A new study released by the Employment Policies Institute finds state-level $15 tipped minimum wages will cost jobs and earnings for restaurant employees. In next week’s elections, voters in several states will be tasked with choosing whether or not to enact similar wage hikes for tipped employees.
The study, conducted by Drs. William Even (Miami University) and David Macpherson (Trinity University), is based on previous research that found a $1 increase in state tipped wages resulted in a 6.1% decrease in restaurant employment and a 5.6% decrease in employees’ earnings. Even and Macpherson use this finding to estimate the losses resulting from a $15 tipped minimum wage for each state.
Read Even and Macpherson’s key findings below, and view the full report with state data here.
- The United States could lose as many as 801,224 jobs in the restaurant industry under a $15 minimum wage with no tip credit, with 466,040 of those jobs belonging to tipped restaurant employees. The states with the largest number of jobs lost include Texas (127,477 lost), Ohio (63,205 lost), Pennsylvania (57,291 lost), North Carolina (46,738 lost), and Michigan (43,568 lost).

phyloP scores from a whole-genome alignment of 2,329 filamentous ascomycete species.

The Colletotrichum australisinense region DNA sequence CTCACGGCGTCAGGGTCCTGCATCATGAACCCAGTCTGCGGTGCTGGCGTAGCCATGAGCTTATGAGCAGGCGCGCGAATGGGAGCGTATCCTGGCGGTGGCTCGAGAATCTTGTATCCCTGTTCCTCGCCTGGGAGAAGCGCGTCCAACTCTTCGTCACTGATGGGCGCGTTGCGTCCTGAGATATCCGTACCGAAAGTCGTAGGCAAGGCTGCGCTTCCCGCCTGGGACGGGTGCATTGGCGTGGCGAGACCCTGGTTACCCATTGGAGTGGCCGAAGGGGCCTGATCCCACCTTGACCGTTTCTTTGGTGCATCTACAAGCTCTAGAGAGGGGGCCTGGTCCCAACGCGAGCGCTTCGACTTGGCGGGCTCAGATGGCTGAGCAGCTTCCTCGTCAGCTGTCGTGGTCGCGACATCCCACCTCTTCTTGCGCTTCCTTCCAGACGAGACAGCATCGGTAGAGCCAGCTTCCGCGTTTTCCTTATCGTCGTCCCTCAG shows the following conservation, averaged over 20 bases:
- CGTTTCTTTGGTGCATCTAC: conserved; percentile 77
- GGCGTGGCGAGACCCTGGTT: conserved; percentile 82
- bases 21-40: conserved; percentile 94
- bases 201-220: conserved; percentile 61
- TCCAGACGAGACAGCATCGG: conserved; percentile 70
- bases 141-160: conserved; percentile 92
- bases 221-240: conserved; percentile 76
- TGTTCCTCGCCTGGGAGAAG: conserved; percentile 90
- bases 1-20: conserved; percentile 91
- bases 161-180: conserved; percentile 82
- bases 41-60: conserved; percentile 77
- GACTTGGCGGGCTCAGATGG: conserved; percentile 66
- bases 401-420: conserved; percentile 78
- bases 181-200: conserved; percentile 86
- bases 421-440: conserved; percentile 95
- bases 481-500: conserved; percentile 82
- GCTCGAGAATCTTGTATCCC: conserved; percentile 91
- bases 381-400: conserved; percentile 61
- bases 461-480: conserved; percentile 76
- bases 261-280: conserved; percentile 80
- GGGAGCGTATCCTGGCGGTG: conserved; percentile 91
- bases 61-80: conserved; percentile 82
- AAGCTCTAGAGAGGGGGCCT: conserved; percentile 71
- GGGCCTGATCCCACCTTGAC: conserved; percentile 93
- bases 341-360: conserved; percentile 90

- Full-service restaurant employees across the U.S. could lose nearly $2.2 billion in total annual earnings due to a $15 tipped minimum wage. States with largest earnings losses include Texas ($452 million lost), Georgia ($151 million lost), North Carolina ($143 million lost), Virginia ($129 million lost), and Tennessee ($113 million lost).
- Eliminating the tip credit and raising state tipped minimum wages to $15 would cost the average family with a tipped worker thousands of dollars per year in annual income. The largest losses for families of tipped workers will fall in the following states: Texas ($4,942 lost annually per family), Virginia ($4,899 lost per family), New Hampshire ($3,755 lost per family), Mississippi ($3,651 lost per family), and Nebraska ($3,597 lost per family).